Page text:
Eschewing Electability: What Democrats Can Draw from the Far-Right Playbook

Talking heads, opinion columnists, and mainstream pundits continually stressed that a Democratic victory in the 2020 presidential election was predicated on a nominee who could appeal to centrist swing voters. Political commentator Thomas Friedman, in a New York Times op-ed, pitched Michael Bloomberg as that candidate—one who could send a message of “national unity, personal integrity, and a willingness to pursue bipartisanship whenever the other side is ready.” 

Former candidates Pete Buttigieg and Amy Klobuchar spouted similar rhetoric about their virtues as pragmatic denizens of the Midwest, capable of winning hearts and minds in battleground states. And presumptive nominee Joe Biden positions himself as a “return to normalcy,” a dedicated civil servant who can restore a semblance of sanity to the presidency. Famed Democratic strategist James Carville, conversely, has denigrated the approach taken by Bernie Sanders—who aimed to expand the electorate and increase turnout to defeat President Trump—as foolish and akin to climate denial.

The candidates differed not only in their proposed general election strategies, but in the way they orient themselves relative to Trump. While the notion of a theoretical “agreeable moderate” being the best positioned to win in November may seem sound, it is not tenable in the age of a far-right renaissance. 

The formerly winning combination of perceived electability and benevolent policies has been usurped by the need for raw vigor, bold rhetoric, and the capacity to mobilize. To take back the White House and lay the foundation for progressive legislation, the Democratic Party must take a page from the Trump playbook and wage a left-wing culture war backed by a popular agenda.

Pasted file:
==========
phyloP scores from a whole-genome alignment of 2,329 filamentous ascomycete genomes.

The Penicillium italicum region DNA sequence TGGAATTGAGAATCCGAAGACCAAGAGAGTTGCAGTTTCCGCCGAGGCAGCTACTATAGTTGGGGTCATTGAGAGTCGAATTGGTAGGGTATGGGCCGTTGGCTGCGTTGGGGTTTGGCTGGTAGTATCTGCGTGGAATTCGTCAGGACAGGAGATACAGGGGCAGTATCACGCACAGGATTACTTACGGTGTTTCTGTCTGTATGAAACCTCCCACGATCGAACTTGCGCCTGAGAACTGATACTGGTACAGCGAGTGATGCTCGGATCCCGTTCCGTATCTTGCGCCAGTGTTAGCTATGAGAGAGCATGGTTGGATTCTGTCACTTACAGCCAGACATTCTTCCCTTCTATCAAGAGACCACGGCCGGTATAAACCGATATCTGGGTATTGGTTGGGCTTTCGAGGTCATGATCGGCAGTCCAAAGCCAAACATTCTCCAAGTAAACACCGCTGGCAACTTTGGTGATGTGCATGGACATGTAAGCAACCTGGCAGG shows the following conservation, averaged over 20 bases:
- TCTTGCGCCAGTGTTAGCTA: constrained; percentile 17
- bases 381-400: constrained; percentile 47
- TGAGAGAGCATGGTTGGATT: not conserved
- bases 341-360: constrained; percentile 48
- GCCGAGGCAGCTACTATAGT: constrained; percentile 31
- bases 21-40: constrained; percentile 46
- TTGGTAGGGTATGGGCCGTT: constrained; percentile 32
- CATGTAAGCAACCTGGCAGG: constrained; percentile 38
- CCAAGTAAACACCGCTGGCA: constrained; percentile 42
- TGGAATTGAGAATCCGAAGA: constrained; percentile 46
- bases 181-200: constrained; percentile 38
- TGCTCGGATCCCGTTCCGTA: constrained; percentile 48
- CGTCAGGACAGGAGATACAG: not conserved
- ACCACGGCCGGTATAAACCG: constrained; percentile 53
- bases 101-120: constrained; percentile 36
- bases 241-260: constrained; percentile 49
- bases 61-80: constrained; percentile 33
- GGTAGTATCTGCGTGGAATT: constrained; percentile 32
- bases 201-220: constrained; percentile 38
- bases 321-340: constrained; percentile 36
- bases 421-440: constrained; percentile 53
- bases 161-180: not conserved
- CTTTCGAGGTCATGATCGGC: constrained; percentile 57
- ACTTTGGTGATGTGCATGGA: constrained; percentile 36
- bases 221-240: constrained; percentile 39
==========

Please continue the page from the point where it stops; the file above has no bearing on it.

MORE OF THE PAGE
By most conventional measures, Donald Trump was not electable. From the outset, leading political authorities identified figures like Scott Walker and Marco Rubio as “fresh faces” from purple states who could draw key donors and voting blocs. Trump’s 2015 campaign announcement invited a slew of critics who lambasted the mogul’s bid as an “attention seeking” attempt to gain publicity. But Trump leveraged his unabashed impetuousness and disdain for political correctness to quickly become the frontrunner. 

Trump was hailed for his “outsider” views and unrefined mannerisms, despite his non-comprehensive plans and proposals. He renounced sophisticated communication of policy in favor of zeal and nationalist, xenophobic, and faux-populist rhetoric. In Identity Crisis: The 2016 Presidential Campaign and the Battle for the Meaning of America, Professors John Sides, Michael Tesler, and Lynn Vavreck argue that “no other factor appeared as distinctively powerful in 2016 . . . as attitudes about racial issues in immigration” and that “increased salience” about those attitudes keyed Trump’s victory. It was not policy or economics or eloquence that fueled Trumpism, but a hardline focus on the social and cultural implications of certain issues.